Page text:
A Few Years Ago the Sistine Chapel Was Closed While Michelangelo S Paintings on the Ceiling

A Few Years Ago the Sistine Chapel Was Closed While Michelangelo S Paintings on the Ceiling

Eden with Fresh Eyes, Genesis 2-3, Lent 1-A, 3/9/14

A few years ago the Sistine Chapel was closed while Michelangelo’s paintings on the ceiling were cleaned. Those paintings, including the iconic creation of Adam with God reaching out to impart the spark of life, are among the most famous in the world, and scholars assumed they knew what they would find. But centuries of candle smoke and pollution had deposited layers of grime on the paintings and when that was removed the colors popped out with a vibrancy which few had expected. Sometimes we discover something similar when we come to a familiar biblical story. Centuries of interpretation can make it hard to see the basic story and its intention.

Old Testament scholar Walter Brueggemann writes this of today’s first lesson, “No text in Genesis (or likely in the entire Bible) has been more used, interpreted, or misunderstood than this text. This applies to careless popular theology, as well as the doctrine of the church.”

If I were to ask you to identify today’s lesson from Genesis I suspect many of you would say this is the story of the “fall.” You might say it’s about original sin or how death came into the world. A few would say it illustrates the danger of sexuality and feminine wiles. Like the smoke in the Sistine Chapel, centuries of reading have colored how we read this story. Certain influential interpretations, most notably by the apostle Paul and St. Augustine have trained us to see the disobedience of Adam and Eve as the historical source of sin in the world—even if there is a piece of us that finds it hard to believe that one act long ago rigidly determines our fate. Unfortunately, some interpretations, driven more by cultural bias than faith, have been blatantly anti-female. This story has been used to justify all manner of persecution of women and create a general fear of our sexual selves.

We don’t have time for a detailed look at the history of how this text has been read and why certain interpretations are so powerful. But this morning I want us to pretend we have not heard this story many times before. Let’s assume we don’t already know what it means. If we look with fresh eyes I think we’ll discover that this story is not really about how our fate was sealed long ago. Rather, it suggests how God intends us to live in the world and what happens when we turn our backs on that intention for us and the rest of creation.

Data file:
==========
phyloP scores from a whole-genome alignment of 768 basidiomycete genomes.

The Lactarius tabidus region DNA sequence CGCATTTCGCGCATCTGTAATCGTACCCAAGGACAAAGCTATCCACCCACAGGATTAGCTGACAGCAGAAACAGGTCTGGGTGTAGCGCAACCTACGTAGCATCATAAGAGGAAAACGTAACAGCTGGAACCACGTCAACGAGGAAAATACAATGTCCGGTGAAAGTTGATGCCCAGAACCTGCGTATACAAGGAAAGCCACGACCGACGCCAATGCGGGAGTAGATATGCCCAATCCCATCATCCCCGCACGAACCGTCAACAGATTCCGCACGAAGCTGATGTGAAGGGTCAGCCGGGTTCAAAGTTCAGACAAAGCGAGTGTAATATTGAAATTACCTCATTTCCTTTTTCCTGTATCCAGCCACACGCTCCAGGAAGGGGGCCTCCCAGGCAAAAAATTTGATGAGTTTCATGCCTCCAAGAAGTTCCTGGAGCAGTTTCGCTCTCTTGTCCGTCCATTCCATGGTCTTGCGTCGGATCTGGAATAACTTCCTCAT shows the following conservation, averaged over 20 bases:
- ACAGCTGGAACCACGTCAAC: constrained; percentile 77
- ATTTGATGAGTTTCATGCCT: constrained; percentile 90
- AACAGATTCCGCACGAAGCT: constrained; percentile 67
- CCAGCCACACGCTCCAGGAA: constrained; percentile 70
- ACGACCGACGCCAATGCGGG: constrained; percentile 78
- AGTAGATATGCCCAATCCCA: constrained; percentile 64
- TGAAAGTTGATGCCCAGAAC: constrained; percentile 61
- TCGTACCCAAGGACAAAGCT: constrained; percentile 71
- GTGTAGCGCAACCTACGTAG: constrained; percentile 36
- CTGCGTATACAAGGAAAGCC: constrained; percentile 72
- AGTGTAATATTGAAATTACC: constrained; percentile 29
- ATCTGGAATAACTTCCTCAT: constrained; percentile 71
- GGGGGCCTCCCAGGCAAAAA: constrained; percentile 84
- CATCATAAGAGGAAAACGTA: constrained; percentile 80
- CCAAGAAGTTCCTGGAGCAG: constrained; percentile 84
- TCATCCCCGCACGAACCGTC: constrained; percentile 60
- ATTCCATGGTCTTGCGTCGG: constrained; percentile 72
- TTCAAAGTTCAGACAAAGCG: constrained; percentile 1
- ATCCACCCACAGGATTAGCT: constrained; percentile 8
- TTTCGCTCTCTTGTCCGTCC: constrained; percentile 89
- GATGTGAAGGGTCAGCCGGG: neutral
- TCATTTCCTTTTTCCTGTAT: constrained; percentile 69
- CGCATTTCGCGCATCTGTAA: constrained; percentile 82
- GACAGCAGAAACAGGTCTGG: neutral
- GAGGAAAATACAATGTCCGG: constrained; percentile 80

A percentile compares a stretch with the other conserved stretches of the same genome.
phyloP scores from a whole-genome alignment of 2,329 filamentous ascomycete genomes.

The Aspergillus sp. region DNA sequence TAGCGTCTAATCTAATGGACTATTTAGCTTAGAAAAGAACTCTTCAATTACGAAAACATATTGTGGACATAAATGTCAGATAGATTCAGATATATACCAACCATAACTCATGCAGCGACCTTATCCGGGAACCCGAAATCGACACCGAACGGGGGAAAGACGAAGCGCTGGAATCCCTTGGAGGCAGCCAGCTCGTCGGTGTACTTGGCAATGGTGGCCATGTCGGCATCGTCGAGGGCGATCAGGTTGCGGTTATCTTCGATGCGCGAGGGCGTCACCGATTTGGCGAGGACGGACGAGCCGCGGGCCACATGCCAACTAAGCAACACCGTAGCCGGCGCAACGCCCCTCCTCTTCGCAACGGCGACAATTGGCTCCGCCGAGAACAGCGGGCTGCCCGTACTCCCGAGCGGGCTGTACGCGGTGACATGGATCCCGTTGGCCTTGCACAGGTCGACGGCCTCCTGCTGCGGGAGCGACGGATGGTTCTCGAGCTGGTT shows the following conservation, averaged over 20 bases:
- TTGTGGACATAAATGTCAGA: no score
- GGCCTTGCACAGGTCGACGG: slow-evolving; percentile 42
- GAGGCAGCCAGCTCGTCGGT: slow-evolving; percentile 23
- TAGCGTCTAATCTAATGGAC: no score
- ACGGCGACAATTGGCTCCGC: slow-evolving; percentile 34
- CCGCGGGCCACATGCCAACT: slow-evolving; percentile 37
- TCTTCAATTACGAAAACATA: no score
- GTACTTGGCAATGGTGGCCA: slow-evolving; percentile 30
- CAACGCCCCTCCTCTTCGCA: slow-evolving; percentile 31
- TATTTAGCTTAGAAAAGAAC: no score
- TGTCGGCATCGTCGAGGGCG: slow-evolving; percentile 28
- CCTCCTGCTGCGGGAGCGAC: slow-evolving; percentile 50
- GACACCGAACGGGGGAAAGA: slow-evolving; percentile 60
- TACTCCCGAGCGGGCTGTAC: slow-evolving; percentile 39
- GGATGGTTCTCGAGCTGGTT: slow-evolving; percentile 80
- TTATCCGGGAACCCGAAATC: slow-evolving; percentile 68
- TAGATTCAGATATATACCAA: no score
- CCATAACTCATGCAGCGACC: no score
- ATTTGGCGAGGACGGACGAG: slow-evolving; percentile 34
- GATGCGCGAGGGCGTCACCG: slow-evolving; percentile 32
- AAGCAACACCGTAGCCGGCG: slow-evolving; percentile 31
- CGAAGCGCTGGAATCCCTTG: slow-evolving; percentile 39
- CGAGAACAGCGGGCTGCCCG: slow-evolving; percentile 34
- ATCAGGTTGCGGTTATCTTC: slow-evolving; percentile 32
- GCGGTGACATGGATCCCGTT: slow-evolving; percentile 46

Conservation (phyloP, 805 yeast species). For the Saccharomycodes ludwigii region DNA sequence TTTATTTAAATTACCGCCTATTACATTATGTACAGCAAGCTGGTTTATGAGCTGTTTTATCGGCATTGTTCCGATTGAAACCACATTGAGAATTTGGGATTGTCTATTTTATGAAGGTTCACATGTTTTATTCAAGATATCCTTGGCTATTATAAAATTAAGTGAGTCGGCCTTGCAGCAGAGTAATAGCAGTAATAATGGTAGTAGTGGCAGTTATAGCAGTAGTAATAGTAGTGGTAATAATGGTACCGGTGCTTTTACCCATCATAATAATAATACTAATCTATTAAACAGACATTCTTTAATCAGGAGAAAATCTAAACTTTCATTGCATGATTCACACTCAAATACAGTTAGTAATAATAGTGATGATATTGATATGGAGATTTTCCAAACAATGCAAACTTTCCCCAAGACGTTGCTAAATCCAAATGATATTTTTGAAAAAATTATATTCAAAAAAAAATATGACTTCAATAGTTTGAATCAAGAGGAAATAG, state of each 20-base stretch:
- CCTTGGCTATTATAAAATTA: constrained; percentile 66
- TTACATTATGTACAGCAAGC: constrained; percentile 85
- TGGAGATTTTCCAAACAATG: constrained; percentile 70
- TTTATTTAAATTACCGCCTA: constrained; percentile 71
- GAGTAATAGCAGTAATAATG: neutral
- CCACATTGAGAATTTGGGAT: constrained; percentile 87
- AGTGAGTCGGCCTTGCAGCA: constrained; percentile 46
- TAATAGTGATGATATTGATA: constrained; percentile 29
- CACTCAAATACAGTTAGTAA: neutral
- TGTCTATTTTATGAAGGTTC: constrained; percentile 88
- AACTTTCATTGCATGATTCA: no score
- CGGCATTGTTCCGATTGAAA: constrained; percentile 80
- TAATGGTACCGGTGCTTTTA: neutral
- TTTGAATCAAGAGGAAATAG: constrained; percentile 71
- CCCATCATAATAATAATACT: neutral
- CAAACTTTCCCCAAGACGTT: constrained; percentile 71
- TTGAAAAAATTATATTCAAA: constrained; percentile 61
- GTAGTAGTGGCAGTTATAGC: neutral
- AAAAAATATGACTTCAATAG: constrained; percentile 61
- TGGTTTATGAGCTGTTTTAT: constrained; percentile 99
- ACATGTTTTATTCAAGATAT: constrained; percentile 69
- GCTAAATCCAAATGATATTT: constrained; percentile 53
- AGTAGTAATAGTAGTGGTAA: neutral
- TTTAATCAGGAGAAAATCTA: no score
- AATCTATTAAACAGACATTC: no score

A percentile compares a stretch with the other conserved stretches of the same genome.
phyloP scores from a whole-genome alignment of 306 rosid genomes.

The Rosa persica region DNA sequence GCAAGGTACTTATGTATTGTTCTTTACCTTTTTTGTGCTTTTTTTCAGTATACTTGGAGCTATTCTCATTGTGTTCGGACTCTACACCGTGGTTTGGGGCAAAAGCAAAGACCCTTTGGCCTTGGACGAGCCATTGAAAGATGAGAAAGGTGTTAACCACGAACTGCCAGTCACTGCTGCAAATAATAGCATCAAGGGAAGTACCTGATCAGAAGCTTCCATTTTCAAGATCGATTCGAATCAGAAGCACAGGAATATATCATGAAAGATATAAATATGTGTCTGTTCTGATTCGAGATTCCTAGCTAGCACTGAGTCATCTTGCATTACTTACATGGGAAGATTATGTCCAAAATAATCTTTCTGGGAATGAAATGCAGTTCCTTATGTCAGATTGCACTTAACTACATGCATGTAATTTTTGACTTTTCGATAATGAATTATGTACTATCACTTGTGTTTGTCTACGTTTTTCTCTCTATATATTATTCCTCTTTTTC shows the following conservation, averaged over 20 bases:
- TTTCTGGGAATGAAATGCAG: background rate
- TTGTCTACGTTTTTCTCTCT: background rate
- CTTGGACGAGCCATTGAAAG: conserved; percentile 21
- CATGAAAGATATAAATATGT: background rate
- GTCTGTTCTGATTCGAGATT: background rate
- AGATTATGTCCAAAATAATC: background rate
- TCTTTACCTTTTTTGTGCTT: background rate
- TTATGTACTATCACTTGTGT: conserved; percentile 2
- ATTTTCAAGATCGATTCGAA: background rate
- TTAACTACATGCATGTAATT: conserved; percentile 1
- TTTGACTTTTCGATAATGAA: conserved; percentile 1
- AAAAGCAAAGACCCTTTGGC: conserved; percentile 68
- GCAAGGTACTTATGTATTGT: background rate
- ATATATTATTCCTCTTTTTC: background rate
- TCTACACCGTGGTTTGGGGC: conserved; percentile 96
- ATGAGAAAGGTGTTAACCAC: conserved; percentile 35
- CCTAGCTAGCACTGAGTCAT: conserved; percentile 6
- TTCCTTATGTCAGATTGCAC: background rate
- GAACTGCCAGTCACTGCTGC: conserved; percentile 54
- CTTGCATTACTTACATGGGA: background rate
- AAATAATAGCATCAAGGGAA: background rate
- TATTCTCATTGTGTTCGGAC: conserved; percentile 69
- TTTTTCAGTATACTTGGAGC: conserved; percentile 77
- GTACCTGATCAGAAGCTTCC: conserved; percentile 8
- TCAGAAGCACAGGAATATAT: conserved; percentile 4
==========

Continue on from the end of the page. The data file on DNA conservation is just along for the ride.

The reading of this text often gets bogged down in debate over whether or not it describes an historical event which you could locate on a timeline. But the answer to that question is not particularly important or helpful. The most important question is not, “Did this actually happen in time and space?” but “How is this our story, one which we act out every day?”

The story begins in harmony and simplicity. God places the couple in the garden and tells them in effect, “I’m giving you a wonderful home—enjoy. Everything you need is here. I love you and I want you to be happy. Just two things: First, I need you take care of garden. Second, one tree has poison fruit. Leave that one alone; trust me on this. Other than that go for it, this is my gift to you.”

Notice a few things. Genesis says that the world in which we have been placed is one of abundance and we are supposed to enjoy it. So there is no justification for Christians regarding the physical world as anything but a wonder and delight.

The title of Alice Walker’s wonderful novel The Color Purple comes from a line spoken by one of the characters. Shug, a blues singer with a gift of affirming life despite its hard edges observes, “I think it cheeses God off [She actually uses an earthier word] when you walk by the color purple in a field and don't notice it.” The writer of Genesis would agree with that sentiment, if not necessarily the language. The world is to be cherished, savored, and received with thanksgiving. When we refuse to rejoice in the world with all its wonder, we throw God’s gift back in his face.

But with the gift comes a commission. One way to translate God’s command is that we are to “serve and protect” this world in which we are placed. God invites humanity into a relationship of incredible trust. Like giving your teenage son the keys to the new Corvette; there is risk in giving that kind of freedom and power to one who may abuse it. It goes without saying that humanity has often run the car too hard and wrapped it around many a tree. But despite that God persists in trusting us with a beautiful creation and making us partners in its management.

There is one other element to God’s intention for us in the world—prohibition—the couple is told to avoid one tree. There are some things which are not meet, right, and salutary for us. In all honesty nobody really knows exactly to what the “tree of the knowledge of good and evil” refers. There are no other references to that tree in scripture.